At the time of a paralyzing drought in the West we discover a girl whose father and two brothers are worried as much about her potential future as an old maid as they are about their dying cattle. For the truth is, she is indeed a plain girl. The brothers try every possible scheme to marry her off, but without success. Nor is there any sign of relief from the dry heat, when suddenly from out of nowhere appears a picaresque, sweet-talking man with quite the sales pitch. Claiming to be a "rainmaker," the man promises to bring rain, for $100. It's a silly idea, but the rainmaker is so refreshing and persistent that the family finally consents, banging on big brass drums to rattle the sky. Meanwhile the rainmaker also turns his magic on the girl, and persuades her that she has a very real beauty of her own. She believes it, just as her father believes the fellow can actually bring rain. Rain does come, and so does love. An excellent play for all groups.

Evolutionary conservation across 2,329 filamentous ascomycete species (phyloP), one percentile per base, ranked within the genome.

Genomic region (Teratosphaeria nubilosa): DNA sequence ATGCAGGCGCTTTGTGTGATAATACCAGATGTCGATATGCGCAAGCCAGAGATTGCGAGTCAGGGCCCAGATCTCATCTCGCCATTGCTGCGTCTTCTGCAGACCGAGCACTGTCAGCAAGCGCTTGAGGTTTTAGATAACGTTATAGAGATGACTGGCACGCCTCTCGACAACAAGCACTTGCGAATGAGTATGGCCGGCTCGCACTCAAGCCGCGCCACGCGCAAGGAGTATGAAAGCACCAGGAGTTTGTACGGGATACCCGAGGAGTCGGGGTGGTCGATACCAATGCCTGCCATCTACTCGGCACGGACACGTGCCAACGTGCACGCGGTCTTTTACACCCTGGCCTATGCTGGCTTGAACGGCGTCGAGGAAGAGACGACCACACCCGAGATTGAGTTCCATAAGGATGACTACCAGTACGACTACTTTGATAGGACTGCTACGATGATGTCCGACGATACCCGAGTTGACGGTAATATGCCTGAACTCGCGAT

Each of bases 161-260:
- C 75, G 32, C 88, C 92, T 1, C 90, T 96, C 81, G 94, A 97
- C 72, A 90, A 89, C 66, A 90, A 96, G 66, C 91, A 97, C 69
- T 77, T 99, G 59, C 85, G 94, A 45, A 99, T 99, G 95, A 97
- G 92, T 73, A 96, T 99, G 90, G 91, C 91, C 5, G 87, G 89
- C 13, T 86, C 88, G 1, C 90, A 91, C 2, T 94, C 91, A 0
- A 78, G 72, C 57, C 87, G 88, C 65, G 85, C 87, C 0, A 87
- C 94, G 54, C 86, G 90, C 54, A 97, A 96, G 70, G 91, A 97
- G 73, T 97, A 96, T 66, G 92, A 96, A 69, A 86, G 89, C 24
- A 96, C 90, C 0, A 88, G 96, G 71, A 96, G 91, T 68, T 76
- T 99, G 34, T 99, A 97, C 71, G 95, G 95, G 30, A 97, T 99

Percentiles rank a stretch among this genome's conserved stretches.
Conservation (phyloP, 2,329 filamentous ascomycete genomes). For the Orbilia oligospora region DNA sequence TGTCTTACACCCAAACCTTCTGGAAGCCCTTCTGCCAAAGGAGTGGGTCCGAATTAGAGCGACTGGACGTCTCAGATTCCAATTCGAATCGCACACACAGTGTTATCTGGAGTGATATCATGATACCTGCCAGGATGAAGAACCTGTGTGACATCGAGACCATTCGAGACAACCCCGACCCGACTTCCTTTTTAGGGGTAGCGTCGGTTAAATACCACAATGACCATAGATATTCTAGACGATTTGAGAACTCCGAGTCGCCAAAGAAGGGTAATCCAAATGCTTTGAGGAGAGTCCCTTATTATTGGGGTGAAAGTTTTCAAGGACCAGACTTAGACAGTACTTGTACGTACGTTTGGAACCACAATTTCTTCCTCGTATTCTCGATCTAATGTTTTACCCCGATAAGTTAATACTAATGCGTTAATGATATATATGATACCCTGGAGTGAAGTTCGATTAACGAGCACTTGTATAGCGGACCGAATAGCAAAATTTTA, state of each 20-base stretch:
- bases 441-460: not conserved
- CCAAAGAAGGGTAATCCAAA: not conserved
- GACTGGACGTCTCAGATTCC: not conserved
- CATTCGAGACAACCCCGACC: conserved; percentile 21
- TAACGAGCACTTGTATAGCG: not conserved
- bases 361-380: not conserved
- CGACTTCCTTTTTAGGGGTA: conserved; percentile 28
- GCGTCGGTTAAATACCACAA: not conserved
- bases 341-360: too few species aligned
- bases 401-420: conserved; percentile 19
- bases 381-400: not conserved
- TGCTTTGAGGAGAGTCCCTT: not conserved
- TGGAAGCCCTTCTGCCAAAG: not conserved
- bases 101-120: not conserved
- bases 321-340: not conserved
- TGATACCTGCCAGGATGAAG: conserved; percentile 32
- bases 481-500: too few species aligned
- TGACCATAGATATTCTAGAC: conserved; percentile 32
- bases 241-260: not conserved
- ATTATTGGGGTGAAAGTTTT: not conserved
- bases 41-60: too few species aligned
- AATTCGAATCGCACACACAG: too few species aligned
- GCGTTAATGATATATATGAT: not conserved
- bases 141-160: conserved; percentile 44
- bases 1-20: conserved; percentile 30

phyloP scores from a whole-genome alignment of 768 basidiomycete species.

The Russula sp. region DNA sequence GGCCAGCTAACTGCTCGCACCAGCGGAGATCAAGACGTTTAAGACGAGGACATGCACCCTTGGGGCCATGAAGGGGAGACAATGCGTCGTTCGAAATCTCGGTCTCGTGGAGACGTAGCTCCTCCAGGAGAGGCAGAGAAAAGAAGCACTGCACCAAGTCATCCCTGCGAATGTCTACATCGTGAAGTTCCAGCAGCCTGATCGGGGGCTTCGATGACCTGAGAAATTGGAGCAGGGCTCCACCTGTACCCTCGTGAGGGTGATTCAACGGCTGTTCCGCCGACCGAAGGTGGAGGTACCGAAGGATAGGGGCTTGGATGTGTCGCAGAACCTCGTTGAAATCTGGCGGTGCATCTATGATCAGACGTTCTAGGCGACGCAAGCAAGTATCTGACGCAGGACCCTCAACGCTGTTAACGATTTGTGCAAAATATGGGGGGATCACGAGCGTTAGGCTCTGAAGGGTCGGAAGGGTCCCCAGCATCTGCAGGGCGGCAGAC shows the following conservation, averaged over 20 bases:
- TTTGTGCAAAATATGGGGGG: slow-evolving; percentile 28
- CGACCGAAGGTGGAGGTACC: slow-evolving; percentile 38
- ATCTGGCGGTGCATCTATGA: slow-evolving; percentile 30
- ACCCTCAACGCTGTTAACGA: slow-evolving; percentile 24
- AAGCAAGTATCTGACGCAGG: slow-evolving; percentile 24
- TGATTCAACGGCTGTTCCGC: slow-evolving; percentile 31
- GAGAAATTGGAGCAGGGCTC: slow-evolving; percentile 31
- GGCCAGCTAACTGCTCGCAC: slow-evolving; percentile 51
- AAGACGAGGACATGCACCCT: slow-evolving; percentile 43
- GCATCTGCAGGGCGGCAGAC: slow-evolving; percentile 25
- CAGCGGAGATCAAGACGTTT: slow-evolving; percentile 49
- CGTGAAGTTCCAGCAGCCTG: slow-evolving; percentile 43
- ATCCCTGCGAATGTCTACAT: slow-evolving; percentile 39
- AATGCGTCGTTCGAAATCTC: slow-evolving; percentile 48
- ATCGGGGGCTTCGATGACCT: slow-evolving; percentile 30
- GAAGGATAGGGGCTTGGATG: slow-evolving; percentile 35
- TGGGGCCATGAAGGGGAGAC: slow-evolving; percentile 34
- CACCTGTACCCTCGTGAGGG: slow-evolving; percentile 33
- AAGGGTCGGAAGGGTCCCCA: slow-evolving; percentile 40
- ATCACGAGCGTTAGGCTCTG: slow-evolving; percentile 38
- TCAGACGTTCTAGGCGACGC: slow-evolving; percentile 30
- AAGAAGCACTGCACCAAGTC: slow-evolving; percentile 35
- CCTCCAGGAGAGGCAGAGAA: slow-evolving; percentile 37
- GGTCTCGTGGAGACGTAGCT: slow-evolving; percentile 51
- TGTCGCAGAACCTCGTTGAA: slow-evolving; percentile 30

"Admirable skill... [and] insight into the human heart.... The touch of a poet.... A hit you must see." - N.Y. Mirror.
's] underlying theme—the need for faith in oneself and others—is universal." - Chicago Reader
] preserves the timeless themes and proves the show still has something to say to today’s audiences." - New City Chicago
The notion of dreams coming true might seem a preposterous conceit in a morecynical era, yet "The Rainmaker," N. Richard Nash's unabashedly optimistic 1953 teleplay-turned-Broadway-hit, still has the power to keep disbelief at bay...After nearly half a century, "The Rainmaker" still makes a handsomely staged case for miracles." - LA Times, Read More
The Rainmaker premiered on Broadway at the Cort Theatre in 1954 under the direction of Joseph Anthony.